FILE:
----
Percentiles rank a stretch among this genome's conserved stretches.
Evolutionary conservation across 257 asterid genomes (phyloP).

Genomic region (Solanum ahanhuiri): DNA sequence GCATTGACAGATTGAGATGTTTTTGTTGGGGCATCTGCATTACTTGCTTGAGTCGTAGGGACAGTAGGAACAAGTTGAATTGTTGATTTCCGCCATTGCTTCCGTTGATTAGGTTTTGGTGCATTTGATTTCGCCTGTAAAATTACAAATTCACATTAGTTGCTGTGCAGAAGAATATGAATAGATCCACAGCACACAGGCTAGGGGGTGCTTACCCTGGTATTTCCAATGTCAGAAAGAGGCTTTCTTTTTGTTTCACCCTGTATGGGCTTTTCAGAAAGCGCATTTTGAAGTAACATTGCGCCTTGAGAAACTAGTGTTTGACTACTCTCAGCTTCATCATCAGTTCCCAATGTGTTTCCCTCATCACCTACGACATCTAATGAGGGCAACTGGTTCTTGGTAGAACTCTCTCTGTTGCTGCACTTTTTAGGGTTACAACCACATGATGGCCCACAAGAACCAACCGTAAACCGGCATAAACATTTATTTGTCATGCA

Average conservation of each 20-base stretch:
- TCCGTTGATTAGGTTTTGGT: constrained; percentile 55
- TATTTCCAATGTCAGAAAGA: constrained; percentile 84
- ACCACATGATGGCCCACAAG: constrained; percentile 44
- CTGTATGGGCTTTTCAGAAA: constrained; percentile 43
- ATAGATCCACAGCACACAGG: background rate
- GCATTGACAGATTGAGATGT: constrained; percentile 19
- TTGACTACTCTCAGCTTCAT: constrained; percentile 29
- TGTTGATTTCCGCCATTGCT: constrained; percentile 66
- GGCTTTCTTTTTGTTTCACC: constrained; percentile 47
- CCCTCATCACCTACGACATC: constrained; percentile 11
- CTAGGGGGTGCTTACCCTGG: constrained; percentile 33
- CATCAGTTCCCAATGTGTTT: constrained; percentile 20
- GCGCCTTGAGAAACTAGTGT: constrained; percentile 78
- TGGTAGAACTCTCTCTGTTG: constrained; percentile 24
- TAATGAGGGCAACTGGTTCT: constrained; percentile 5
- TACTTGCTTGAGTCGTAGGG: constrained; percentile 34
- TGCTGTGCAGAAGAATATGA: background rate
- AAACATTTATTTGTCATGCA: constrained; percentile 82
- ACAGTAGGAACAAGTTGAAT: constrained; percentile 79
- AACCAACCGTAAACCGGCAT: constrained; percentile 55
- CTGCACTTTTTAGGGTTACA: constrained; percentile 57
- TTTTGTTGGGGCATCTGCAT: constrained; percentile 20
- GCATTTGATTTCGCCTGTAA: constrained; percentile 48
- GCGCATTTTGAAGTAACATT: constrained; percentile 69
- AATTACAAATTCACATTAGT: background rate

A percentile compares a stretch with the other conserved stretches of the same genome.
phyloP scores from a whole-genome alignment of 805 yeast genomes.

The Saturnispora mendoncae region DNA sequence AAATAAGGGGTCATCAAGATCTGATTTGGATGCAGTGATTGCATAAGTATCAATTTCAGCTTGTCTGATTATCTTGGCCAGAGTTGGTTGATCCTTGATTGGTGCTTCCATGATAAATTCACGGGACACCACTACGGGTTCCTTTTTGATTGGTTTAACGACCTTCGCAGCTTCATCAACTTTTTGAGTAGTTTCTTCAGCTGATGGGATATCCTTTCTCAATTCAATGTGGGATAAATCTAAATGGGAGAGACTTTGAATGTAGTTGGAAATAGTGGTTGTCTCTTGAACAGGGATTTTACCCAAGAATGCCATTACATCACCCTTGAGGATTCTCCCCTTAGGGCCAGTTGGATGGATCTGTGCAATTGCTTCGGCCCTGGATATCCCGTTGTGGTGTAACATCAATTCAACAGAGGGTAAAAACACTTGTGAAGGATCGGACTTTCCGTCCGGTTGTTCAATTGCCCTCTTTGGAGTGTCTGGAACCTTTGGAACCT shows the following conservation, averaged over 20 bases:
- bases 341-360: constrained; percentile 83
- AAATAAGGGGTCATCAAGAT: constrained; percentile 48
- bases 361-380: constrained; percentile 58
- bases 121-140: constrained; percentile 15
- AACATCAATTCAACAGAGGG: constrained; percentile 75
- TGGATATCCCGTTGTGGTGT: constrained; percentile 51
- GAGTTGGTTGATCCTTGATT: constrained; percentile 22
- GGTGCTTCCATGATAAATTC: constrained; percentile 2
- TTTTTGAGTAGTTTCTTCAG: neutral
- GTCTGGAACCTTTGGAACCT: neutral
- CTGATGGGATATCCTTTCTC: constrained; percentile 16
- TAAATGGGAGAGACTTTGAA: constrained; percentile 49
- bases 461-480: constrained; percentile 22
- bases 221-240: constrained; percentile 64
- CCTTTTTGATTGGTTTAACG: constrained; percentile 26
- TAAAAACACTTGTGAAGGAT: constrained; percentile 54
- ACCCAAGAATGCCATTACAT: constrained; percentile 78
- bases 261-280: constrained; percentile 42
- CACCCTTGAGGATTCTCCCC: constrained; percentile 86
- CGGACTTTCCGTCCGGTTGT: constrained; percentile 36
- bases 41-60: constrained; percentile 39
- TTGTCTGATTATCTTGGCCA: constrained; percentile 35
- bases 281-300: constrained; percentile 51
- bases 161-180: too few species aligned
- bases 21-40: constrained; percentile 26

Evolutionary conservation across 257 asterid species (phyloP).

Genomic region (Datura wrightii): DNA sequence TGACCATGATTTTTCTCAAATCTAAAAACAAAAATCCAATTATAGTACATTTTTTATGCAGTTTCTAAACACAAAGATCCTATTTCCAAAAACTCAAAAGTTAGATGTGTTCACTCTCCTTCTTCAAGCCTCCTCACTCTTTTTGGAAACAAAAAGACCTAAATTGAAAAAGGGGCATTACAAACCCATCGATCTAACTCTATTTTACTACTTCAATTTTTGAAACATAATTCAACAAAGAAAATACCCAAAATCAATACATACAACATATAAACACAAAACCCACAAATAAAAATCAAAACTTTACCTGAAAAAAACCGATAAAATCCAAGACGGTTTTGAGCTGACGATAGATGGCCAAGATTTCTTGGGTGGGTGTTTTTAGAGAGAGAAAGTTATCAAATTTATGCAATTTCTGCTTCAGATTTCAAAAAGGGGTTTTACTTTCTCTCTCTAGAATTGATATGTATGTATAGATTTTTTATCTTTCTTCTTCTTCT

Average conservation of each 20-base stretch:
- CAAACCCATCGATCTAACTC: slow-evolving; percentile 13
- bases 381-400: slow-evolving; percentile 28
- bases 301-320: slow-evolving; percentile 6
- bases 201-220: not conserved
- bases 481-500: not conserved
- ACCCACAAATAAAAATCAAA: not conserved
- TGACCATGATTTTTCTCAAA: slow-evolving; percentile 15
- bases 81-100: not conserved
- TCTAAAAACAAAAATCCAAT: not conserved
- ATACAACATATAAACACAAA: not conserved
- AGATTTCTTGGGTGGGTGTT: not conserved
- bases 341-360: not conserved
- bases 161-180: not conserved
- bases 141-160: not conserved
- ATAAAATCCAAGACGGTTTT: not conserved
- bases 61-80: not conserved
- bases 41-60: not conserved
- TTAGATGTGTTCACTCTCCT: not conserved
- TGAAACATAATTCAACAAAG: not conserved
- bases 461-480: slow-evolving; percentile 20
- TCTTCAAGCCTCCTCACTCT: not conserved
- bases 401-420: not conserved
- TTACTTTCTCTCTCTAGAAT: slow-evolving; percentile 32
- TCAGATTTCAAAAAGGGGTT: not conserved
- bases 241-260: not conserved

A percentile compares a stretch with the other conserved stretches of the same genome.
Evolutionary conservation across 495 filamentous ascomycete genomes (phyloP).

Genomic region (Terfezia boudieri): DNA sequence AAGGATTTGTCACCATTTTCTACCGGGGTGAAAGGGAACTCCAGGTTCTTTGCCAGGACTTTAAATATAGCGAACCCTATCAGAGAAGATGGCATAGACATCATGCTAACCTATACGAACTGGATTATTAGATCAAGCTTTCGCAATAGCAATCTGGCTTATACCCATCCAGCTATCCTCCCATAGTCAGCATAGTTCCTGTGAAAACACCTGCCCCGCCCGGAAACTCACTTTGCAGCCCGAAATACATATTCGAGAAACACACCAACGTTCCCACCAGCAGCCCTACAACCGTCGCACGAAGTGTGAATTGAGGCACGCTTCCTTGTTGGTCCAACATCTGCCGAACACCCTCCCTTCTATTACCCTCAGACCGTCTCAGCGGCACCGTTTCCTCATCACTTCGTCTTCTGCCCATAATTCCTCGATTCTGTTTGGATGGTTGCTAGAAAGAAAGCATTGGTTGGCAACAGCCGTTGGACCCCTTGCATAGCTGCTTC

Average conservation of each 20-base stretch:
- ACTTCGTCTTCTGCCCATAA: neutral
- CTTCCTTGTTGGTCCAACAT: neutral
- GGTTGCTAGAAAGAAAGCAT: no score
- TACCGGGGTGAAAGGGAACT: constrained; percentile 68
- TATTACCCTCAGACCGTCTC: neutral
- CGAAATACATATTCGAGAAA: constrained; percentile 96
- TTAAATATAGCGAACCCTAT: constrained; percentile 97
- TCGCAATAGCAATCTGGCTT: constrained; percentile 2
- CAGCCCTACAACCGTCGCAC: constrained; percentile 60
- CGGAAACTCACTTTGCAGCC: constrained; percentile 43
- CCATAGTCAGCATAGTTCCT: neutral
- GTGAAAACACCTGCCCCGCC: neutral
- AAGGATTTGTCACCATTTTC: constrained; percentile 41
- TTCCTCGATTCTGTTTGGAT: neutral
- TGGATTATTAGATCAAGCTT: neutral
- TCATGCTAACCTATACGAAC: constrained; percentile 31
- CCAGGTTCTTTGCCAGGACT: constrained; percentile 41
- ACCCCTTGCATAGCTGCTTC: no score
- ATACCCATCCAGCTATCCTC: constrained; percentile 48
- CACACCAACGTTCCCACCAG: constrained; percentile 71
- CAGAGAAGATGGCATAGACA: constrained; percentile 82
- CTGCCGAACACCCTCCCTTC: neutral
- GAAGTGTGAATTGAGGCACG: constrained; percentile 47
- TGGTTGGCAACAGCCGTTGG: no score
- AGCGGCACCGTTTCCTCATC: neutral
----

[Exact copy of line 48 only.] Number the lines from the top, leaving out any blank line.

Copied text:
- TAAAAACACTTGTGAAGGAT: constrained; percentile 54